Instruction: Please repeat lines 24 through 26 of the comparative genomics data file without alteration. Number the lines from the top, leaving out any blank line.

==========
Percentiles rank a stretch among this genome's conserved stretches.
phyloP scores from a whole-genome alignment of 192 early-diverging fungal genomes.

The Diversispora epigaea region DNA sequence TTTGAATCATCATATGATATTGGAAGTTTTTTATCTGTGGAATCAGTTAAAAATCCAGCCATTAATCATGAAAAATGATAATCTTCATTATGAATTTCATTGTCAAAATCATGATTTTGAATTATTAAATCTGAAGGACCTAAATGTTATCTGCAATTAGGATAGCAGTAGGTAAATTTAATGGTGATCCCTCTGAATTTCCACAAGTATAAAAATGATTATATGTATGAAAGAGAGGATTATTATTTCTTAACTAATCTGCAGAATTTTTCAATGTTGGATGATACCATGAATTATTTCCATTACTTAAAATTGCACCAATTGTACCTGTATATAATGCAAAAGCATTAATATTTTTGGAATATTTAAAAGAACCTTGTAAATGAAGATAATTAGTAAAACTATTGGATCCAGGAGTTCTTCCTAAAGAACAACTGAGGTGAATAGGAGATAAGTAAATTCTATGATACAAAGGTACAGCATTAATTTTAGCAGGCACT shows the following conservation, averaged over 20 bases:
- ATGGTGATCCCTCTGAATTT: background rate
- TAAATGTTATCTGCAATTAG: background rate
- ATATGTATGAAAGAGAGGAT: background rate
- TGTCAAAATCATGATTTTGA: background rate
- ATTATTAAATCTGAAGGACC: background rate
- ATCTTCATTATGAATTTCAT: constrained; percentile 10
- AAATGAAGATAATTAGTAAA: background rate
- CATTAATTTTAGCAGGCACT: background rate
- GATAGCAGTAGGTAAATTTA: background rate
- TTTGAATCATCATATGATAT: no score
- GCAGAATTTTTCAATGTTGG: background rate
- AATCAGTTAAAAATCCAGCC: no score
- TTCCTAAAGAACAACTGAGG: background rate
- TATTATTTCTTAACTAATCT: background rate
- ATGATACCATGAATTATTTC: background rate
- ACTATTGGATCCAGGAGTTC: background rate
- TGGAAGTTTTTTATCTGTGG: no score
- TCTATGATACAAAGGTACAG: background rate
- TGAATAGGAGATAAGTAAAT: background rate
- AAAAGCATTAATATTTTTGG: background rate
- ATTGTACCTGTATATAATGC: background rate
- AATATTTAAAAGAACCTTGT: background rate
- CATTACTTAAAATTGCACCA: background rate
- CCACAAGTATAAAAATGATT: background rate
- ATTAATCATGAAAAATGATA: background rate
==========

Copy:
- ATTGTACCTGTATATAATGC: background rate
- AATATTTAAAAGAACCTTGT: background rate
- CATTACTTAAAATTGCACCA: background rate